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Patent Board Marks Precedential Two Decisions Denying Review (1)

May 7, 2019, 7:32 PMUpdated: May 7, 2019, 9:25 PM

The U.S. Patent and Trademark Office has designated as precedential two patent board decisions refusing to hold administrative trials on patent challenges.

The decisions join nine others deemed precedential by the PTO’s Patent Trial and Appeal Board in 2019. The board last year changed its process for precedential designations, leading to an increase.

Both decisions marked precedential May 7 denied instituting inter partes reviews, or trial proceedings conducted by the board to review one or more claims of a patent based on prior art, such as earlier patents.

The decisions “trend toward increasing the standard for institution for petitioners, and are ultimately likely to result in fewer petitions with more parties joined together from the outset in a given petition,” according to Kayvan Noroozi, founder of Noroozi P.C., who’s not affiliated with the newly precedential cases.

In Valve Corp. v. Elec. Scripting Prods., Inc., the board denied Valve Corporation’s attempt to institute a review of a wearable tech patent via three different petitions. The PTAB agreed with Electronic Scripting Products Inc.'s argument that Valve’s attempt was an unfair follow-on to an earlier petition from HTC Corporation, which Electronic had sued alongside Valve for patent infringement in district court.

In denying the review, the PTAB applied factors set forth in General Plastic Industrial Co., Ltd. v. Canon Kabushiki Kaisha, which helps in determining whether to deny review of a patent challenged in a prior petition.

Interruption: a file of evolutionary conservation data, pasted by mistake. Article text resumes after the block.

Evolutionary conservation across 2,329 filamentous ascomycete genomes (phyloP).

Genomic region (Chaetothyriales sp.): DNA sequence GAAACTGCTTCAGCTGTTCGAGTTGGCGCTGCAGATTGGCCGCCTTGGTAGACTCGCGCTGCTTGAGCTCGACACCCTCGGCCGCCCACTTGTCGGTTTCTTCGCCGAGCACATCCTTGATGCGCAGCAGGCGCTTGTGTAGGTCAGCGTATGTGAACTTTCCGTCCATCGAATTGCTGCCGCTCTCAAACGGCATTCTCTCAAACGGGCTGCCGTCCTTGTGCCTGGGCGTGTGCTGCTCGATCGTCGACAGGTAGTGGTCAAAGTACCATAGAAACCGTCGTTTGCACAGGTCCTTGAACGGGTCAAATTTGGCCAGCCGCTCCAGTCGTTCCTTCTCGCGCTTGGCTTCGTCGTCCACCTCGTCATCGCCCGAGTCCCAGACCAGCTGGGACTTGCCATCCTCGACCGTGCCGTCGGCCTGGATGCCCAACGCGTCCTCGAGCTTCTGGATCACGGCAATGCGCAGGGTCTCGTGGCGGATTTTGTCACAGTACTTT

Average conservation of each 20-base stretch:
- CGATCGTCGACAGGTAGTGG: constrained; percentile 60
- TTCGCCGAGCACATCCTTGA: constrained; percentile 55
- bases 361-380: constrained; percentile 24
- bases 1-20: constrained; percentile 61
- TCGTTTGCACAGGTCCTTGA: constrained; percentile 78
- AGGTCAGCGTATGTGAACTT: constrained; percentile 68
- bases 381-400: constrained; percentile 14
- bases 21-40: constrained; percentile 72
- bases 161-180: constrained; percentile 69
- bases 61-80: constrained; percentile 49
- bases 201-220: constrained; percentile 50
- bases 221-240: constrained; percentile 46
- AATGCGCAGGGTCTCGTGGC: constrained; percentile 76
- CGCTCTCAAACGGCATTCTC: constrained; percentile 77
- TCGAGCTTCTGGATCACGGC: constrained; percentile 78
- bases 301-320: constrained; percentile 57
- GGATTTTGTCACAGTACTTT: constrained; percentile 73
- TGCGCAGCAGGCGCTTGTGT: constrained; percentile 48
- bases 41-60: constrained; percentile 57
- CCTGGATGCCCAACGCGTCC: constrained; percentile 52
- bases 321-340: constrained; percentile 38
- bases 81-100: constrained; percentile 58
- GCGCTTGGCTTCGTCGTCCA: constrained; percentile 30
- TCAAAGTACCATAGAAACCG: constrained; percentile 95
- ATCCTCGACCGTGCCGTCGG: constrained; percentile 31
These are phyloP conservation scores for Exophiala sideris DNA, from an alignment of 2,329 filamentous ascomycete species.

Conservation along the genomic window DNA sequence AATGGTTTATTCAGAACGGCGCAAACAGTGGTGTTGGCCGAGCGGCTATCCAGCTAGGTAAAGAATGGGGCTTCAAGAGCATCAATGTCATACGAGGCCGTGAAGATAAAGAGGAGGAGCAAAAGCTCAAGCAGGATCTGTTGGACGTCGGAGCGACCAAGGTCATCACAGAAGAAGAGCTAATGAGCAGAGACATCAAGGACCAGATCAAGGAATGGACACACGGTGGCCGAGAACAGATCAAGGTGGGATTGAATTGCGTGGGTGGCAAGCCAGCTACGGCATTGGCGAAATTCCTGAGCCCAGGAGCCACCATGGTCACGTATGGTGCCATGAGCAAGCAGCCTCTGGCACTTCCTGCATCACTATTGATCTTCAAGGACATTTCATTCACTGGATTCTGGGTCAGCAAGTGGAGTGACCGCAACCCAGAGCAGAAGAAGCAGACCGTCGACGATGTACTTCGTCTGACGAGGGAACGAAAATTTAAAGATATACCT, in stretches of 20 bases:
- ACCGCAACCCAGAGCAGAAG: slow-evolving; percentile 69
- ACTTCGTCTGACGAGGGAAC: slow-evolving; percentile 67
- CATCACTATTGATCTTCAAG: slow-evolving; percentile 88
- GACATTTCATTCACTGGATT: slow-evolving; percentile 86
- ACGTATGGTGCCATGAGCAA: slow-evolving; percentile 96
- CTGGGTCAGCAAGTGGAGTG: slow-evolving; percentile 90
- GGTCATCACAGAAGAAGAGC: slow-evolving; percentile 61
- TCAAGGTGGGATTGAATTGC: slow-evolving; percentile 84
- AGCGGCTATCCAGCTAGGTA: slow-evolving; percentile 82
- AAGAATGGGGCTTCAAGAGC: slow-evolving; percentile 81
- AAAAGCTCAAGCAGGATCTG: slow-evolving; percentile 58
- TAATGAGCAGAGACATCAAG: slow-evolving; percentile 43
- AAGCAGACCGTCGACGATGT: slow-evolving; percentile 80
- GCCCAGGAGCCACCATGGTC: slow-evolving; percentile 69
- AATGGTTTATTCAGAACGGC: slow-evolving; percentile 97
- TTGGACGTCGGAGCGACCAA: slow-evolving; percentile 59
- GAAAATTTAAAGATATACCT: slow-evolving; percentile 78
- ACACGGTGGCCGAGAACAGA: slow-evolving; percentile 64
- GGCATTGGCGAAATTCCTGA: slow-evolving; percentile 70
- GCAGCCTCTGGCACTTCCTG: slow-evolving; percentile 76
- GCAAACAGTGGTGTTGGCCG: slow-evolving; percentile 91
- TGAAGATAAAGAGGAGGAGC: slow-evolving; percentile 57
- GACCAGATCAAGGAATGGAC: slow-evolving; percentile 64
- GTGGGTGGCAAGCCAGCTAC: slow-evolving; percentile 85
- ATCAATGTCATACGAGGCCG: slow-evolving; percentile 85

“When different petitioners challenge the same patent, we consider any relationship between those petitioners when weighing the General Plastic factors,” the board said in denying review.

The Valve decision “resolves a sort of inconsistency between two lines of board decisions,” Noroozi said. It also moves the board “in favor of finding non-institution in the face of serial petitions when a patent owner sued multiple parties, and those defendants tried to file multiple petitions in a staggered fashion,” he said.

In the second decision designated precedential May 7, NHK Spring Co., Ltd. v. Intri-Plex Techs., Inc., the PTAB declined to review a patent related to computer disk drive hardware. The board applied factors set forth in Becton, Dickinson and Company v. B Braun Melsungen AG in determining whether to deny review when multiple proceedings involve the same patent.

The board, after applying the factors in Becton, found that instituting review would be an “inefficient use” of its time and resources, as the parties were involved in a related district court lawsuit. A board review would have the same arguments, prior art references, and claim construction standards as the court case, the board determined.

Intri-Plex had argued that NHK Spring effectively repackaged and restyled the patent examiner’s arguments during patent prosecution, or the application process, using the same prior art that the examiner used.

“I think NHK rightly makes precedential that we can’t simply ignore the fact that there was already a prosecution,” Noroozi said. “It presents a further point of consideration for petitioners before they file an IPR to decide whether we have something new here, or are we at risk of rehashing the same issues that came up during examination.”

To contact the reporter on this story: Ian Lopez in Washington at ilopez@bloomberglaw.com

To contact the editor responsible for this story: Keith Perine at kperine@bloomberglaw.com